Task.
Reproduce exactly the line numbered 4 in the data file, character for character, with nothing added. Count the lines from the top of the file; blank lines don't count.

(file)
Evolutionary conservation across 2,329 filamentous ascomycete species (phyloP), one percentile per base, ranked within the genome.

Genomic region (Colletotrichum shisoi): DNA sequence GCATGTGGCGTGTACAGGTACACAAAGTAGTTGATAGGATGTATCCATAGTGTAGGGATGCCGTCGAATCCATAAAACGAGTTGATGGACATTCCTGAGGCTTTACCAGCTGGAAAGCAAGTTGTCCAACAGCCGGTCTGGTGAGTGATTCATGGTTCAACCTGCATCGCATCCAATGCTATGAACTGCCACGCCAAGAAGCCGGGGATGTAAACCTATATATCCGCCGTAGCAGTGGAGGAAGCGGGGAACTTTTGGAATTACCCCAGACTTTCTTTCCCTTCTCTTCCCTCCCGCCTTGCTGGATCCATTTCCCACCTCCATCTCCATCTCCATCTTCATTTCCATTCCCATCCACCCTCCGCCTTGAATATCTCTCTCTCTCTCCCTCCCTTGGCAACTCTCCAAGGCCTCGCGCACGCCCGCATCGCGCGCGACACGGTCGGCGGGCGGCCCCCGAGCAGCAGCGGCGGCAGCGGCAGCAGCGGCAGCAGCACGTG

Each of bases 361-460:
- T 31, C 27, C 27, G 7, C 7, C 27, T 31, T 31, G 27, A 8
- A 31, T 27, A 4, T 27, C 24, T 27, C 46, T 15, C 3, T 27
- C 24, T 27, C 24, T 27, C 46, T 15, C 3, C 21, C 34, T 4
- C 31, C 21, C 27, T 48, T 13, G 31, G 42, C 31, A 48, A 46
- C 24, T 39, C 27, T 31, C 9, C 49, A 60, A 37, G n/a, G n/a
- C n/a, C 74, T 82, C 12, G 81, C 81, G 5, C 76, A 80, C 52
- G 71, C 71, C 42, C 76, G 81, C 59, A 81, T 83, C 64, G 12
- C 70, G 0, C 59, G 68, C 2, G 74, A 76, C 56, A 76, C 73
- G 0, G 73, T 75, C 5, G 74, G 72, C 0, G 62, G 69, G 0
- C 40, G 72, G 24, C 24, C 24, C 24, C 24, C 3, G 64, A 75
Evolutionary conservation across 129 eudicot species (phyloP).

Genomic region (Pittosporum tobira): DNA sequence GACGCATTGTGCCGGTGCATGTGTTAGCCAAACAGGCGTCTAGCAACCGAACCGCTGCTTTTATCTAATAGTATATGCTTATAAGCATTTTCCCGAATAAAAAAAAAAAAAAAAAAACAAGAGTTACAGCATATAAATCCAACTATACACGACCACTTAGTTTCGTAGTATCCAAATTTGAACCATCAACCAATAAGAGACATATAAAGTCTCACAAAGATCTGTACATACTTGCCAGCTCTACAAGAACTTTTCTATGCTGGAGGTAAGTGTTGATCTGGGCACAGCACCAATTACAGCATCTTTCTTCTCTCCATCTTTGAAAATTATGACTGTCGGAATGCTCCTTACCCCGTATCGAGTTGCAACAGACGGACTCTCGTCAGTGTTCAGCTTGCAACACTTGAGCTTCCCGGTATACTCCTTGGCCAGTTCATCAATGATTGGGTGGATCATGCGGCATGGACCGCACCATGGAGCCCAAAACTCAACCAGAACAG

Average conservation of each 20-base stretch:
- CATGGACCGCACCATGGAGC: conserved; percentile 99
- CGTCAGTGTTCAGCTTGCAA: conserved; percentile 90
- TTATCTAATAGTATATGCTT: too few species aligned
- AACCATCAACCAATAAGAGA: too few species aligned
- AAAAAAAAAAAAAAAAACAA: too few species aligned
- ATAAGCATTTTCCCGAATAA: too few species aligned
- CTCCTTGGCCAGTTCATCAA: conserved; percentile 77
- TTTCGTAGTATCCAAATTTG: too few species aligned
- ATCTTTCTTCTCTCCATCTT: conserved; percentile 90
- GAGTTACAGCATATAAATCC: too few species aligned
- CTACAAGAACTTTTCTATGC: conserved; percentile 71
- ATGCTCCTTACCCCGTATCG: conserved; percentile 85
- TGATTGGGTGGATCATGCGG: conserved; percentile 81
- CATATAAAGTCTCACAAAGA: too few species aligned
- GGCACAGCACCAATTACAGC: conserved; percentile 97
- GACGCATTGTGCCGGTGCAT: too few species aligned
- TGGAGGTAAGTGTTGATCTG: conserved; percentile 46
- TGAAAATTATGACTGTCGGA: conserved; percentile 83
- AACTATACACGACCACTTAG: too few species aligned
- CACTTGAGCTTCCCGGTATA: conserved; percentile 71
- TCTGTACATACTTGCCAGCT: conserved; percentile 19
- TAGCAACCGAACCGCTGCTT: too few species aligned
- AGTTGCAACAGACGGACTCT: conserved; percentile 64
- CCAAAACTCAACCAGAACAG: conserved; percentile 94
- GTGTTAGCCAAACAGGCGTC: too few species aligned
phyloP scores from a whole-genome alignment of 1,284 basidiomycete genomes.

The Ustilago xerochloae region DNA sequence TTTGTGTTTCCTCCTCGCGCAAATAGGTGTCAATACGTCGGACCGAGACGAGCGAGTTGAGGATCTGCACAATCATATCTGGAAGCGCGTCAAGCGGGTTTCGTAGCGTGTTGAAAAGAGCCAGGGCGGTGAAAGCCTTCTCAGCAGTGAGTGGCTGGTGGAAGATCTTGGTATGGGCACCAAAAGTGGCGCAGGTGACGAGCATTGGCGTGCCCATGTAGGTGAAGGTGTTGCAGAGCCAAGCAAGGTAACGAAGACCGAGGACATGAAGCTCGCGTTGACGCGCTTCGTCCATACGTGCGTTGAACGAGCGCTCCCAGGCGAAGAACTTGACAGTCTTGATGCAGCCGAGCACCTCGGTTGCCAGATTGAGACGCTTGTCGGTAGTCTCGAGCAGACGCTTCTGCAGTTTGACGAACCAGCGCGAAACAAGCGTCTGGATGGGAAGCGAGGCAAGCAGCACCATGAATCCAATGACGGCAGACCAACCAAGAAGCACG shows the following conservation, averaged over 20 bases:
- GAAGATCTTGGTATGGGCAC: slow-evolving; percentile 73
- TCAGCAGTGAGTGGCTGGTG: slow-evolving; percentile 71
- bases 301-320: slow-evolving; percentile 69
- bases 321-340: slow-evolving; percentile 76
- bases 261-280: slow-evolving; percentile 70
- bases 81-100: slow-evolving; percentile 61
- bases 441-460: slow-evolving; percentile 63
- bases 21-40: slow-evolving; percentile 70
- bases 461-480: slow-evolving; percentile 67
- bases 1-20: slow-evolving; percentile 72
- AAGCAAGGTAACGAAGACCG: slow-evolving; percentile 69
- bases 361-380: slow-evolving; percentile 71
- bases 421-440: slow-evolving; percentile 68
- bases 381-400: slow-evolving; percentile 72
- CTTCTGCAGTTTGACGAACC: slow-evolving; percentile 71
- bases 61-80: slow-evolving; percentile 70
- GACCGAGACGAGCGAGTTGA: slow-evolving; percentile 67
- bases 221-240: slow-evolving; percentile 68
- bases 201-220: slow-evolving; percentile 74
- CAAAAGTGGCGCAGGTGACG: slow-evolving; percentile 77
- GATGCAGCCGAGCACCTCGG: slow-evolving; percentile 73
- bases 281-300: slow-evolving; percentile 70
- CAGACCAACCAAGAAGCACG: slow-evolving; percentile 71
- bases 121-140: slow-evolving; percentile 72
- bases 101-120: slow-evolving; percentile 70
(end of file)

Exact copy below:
- T 31, C 27, C 27, G 7, C 7, C 27, T 31, T 31, G 27, A 8